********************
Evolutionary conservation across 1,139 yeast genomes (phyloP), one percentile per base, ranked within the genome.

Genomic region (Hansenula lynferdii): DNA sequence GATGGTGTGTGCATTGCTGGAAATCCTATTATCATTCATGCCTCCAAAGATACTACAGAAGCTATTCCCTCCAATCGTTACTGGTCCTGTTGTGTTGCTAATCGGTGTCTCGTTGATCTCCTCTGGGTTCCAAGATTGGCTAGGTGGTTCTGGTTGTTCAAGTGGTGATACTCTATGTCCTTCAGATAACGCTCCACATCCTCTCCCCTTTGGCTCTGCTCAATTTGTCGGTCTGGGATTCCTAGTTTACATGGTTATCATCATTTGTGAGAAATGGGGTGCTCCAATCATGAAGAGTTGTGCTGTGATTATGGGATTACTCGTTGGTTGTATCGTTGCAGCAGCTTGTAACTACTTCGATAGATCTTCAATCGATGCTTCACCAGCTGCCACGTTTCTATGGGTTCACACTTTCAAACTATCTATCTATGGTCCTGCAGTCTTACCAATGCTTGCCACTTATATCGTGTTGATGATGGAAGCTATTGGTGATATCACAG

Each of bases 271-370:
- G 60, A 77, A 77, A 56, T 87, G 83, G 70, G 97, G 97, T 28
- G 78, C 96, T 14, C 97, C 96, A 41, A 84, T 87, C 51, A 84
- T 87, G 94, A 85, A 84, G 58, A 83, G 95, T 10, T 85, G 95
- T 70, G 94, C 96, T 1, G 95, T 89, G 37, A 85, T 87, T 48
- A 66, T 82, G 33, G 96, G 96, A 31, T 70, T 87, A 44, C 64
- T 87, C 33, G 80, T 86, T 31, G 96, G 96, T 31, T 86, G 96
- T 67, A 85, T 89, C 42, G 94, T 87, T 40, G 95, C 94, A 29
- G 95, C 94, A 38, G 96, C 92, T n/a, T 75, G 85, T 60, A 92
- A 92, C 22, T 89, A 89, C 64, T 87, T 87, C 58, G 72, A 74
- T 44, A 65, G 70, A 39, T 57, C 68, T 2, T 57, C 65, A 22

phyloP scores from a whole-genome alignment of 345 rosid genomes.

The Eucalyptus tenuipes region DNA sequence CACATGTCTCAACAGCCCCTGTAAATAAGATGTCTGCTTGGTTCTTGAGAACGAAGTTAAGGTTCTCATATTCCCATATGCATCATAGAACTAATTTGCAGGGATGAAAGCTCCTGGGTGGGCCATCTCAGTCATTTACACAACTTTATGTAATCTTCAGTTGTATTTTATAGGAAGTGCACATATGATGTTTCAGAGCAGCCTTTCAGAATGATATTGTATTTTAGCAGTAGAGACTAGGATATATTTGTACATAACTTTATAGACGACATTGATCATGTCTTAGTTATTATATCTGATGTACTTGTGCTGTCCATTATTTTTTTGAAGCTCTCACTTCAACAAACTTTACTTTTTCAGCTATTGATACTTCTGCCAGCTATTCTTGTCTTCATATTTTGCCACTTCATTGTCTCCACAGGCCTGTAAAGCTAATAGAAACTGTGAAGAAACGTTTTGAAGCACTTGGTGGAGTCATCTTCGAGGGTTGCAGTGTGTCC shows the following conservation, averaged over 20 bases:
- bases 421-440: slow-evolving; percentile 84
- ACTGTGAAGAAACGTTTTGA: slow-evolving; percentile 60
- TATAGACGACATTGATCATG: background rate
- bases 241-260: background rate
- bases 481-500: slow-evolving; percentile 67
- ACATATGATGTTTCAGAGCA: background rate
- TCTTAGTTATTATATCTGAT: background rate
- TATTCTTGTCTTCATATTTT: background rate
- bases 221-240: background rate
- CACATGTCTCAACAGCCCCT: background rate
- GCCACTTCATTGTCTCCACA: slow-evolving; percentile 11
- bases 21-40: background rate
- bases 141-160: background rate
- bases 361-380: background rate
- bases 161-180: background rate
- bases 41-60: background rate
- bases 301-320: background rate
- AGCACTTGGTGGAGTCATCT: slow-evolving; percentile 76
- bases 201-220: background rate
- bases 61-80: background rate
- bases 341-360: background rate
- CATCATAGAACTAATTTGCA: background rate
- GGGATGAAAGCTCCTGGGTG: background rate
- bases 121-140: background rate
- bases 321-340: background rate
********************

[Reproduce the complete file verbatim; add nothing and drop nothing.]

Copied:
Evolutionary conservation across 1,139 yeast genomes (phyloP), one percentile per base, ranked within the genome.

Genomic region (Hansenula lynferdii): DNA sequence GATGGTGTGTGCATTGCTGGAAATCCTATTATCATTCATGCCTCCAAAGATACTACAGAAGCTATTCCCTCCAATCGTTACTGGTCCTGTTGTGTTGCTAATCGGTGTCTCGTTGATCTCCTCTGGGTTCCAAGATTGGCTAGGTGGTTCTGGTTGTTCAAGTGGTGATACTCTATGTCCTTCAGATAACGCTCCACATCCTCTCCCCTTTGGCTCTGCTCAATTTGTCGGTCTGGGATTCCTAGTTTACATGGTTATCATCATTTGTGAGAAATGGGGTGCTCCAATCATGAAGAGTTGTGCTGTGATTATGGGATTACTCGTTGGTTGTATCGTTGCAGCAGCTTGTAACTACTTCGATAGATCTTCAATCGATGCTTCACCAGCTGCCACGTTTCTATGGGTTCACACTTTCAAACTATCTATCTATGGTCCTGCAGTCTTACCAATGCTTGCCACTTATATCGTGTTGATGATGGAAGCTATTGGTGATATCACAG

Each of bases 271-370:
- G 60, A 77, A 77, A 56, T 87, G 83, G 70, G 97, G 97, T 28
- G 78, C 96, T 14, C 97, C 96, A 41, A 84, T 87, C 51, A 84
- T 87, G 94, A 85, A 84, G 58, A 83, G 95, T 10, T 85, G 95
- T 70, G 94, C 96, T 1, G 95, T 89, G 37, A 85, T 87, T 48
- A 66, T 82, G 33, G 96, G 96, A 31, T 70, T 87, A 44, C 64
- T 87, C 33, G 80, T 86, T 31, G 96, G 96, T 31, T 86, G 96
- T 67, A 85, T 89, C 42, G 94, T 87, T 40, G 95, C 94, A 29
- G 95, C 94, A 38, G 96, C 92, T n/a, T 75, G 85, T 60, A 92
- A 92, C 22, T 89, A 89, C 64, T 87, T 87, C 58, G 72, A 74
- T 44, A 65, G 70, A 39, T 57, C 68, T 2, T 57, C 65, A 22

phyloP scores from a whole-genome alignment of 345 rosid genomes.

The Eucalyptus tenuipes region DNA sequence CACATGTCTCAACAGCCCCTGTAAATAAGATGTCTGCTTGGTTCTTGAGAACGAAGTTAAGGTTCTCATATTCCCATATGCATCATAGAACTAATTTGCAGGGATGAAAGCTCCTGGGTGGGCCATCTCAGTCATTTACACAACTTTATGTAATCTTCAGTTGTATTTTATAGGAAGTGCACATATGATGTTTCAGAGCAGCCTTTCAGAATGATATTGTATTTTAGCAGTAGAGACTAGGATATATTTGTACATAACTTTATAGACGACATTGATCATGTCTTAGTTATTATATCTGATGTACTTGTGCTGTCCATTATTTTTTTGAAGCTCTCACTTCAACAAACTTTACTTTTTCAGCTATTGATACTTCTGCCAGCTATTCTTGTCTTCATATTTTGCCACTTCATTGTCTCCACAGGCCTGTAAAGCTAATAGAAACTGTGAAGAAACGTTTTGAAGCACTTGGTGGAGTCATCTTCGAGGGTTGCAGTGTGTCC shows the following conservation, averaged over 20 bases:
- bases 421-440: slow-evolving; percentile 84
- ACTGTGAAGAAACGTTTTGA: slow-evolving; percentile 60
- TATAGACGACATTGATCATG: background rate
- bases 241-260: background rate
- bases 481-500: slow-evolving; percentile 67
- ACATATGATGTTTCAGAGCA: background rate
- TCTTAGTTATTATATCTGAT: background rate
- TATTCTTGTCTTCATATTTT: background rate
- bases 221-240: background rate
- CACATGTCTCAACAGCCCCT: background rate
- GCCACTTCATTGTCTCCACA: slow-evolving; percentile 11
- bases 21-40: background rate
- bases 141-160: background rate
- bases 361-380: background rate
- bases 161-180: background rate
- bases 41-60: background rate
- bases 301-320: background rate
- AGCACTTGGTGGAGTCATCT: slow-evolving; percentile 76
- bases 201-220: background rate
- bases 61-80: background rate
- bases 341-360: background rate
- CATCATAGAACTAATTTGCA: background rate
- GGGATGAAAGCTCCTGGGTG: background rate
- bases 121-140: background rate
- bases 321-340: background rate